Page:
Written by Colin+ in geometry, ninja maths, quadratics.

Dear Uncle Colin,

I've got a funny square and I can't find $x$. Can you help?

– Oughta Be Simple, Can't Unravel Resulting Equations

Hi, OBSCURE, and thanks for your message! You're right, it ought to be simple… but it turns out not to be.

It *is* simple enough to set up some equations.

The sine of the 'big' triangle's bottom-right angle is clearly $\frac{1}{x+1}$.

The cosine of the top-left angle of the medium triangle (the one with the right-angle in the top-right, and which is similar to the big triangle) is $\frac{1}{x}$.

Those two angles are the same, which means $\left(\frac{1}{x+1}\right)^2 + \left( \frac{1}{x} \right)^2 = 1$.

Multiplying everything by the denominators gives:

$x^2 + (x^2 + 2x + 1) = x^2(x^2 + 2x+ 1)$

This simplifies to

$0 = x^4 + 2x^3 – x^2 – 2x – 1$.

Ah, a quartic. My old nemesis! We meet again.

I don't know (apart from numerically and via Wolfram) how to solve quartics, although I ought to. However, I have an idea: how about I try to get rid of the $x^3$ term by using a substitution?

If I let $x = y – \frac{1}{2}$, what happens? Well, after a horrible bit of algebra, I get $y^4 – \frac{5}{2}y^2 – \frac{7}{16} = 0$. What do you know? It turned into a quadratic!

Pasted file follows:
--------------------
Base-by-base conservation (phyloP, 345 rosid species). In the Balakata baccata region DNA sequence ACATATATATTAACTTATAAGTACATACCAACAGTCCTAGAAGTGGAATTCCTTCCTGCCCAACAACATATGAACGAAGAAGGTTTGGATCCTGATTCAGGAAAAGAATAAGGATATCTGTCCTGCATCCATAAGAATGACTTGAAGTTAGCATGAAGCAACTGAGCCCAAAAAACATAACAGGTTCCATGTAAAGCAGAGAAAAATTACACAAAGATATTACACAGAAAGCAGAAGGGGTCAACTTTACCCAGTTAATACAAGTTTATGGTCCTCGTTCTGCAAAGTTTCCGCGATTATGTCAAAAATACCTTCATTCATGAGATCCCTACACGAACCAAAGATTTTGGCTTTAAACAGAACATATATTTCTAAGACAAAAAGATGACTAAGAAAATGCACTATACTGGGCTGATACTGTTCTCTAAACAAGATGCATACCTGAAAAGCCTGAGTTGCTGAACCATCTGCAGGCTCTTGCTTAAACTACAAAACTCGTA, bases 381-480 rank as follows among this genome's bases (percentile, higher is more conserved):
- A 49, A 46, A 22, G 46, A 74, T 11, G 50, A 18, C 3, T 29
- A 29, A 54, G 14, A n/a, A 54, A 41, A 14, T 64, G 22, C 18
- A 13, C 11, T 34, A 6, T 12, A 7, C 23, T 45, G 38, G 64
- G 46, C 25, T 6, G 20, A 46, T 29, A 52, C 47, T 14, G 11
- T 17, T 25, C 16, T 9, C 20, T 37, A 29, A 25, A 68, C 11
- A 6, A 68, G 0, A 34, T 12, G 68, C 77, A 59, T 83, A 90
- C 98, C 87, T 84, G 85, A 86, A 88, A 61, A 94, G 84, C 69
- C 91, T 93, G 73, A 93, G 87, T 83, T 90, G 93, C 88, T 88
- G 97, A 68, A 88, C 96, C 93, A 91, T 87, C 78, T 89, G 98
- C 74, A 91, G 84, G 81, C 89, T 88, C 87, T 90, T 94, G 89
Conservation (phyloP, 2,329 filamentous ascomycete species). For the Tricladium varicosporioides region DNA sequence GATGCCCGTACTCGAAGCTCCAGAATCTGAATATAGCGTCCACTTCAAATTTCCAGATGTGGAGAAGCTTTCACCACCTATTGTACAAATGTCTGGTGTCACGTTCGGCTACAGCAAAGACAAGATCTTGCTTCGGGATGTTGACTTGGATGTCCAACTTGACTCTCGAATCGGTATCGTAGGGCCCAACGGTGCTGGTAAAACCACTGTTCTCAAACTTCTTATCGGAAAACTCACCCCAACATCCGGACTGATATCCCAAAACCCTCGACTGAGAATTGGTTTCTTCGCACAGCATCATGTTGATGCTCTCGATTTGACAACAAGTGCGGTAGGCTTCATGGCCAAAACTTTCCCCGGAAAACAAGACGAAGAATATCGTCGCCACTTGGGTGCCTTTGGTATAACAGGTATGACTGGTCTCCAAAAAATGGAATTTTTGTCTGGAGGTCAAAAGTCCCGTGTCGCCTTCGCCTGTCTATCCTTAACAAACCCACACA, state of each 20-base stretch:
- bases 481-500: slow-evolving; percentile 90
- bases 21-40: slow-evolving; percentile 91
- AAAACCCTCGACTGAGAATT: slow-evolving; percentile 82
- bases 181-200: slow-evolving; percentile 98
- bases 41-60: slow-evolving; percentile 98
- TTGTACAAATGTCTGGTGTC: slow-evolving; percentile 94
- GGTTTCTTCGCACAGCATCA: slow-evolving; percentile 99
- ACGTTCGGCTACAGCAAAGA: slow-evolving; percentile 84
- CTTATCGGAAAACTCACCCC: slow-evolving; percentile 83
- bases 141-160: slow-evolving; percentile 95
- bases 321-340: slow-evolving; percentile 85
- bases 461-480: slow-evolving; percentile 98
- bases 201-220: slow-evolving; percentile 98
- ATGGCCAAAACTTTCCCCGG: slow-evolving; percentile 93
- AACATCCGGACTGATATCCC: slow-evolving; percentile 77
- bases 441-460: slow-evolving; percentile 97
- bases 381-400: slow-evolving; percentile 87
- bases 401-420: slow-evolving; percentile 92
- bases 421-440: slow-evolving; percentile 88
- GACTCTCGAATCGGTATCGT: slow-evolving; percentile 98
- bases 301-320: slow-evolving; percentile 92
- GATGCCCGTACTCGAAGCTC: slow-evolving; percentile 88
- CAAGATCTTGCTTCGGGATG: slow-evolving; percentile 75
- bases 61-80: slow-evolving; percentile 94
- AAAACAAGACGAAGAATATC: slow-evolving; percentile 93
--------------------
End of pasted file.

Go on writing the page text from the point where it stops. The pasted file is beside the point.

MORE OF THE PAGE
Multiplying by 16 for aesthetic reasons gives $16y^4 – 40y^2 – 7 = 0$. Completing the square tells me $(4y^2 – a)^2 + b \equiv 16y^2 – 40y – 7$, so $16y^2 – 8a + a^2 + b \equiv 16y^4 – 40y^2 – 7$. In the end, $a=5$ and $b=-32$.

So, $(4y^2-5)^2 – 32 = 0$, which gives $(4y^2-5) = \pm 4\sqrt{2}$, or $y = \pm \sqrt{ \frac{5}{4} \pm \sqrt{2}}$. For the second $\pm$, only the positive root makes sense, since $\frac{5}{4} < \sqrt{2}$.

Taking away the half again gives $x = -\frac{1}{2} \pm

\sqrt{ \frac{5}{4} + \sqrt{2}}$. For the remaining $\pm$, only the positive root makes sense (or else we'd have a negative value for a distance.)

We end up with $x = -\frac{1}{2} + \sqrt{ \frac{5}{4} + \sqrt{2}}$ as the only positive real root of the equation – about 1.13, which looks plausible.

“If you write that as $2x = -1 + \sqrt{5 + 4\sqrt{2}}$, it’s rather neater. $4\sqrt{2}$ is about 5.65, so we need the square root of $10.65$. That’s obviously about 3.25…”

“Obviously… ow.”

“More accurately, you say? 10.24 is $3.2^2$, so $3.25^2$ is 10.5625. Error is about 0.09, divided by 6.5, 0.18 over 13 is 0.01385 or so. So 3.264 seems better. Can I carry on now?”

“Yes, sensei.”

“Take away 1 to get 2.264 and halve the result. Hey presto: 1.132, as prophesied.”

Whoosh.

Phew! I hope that helps!

– Uncle Colin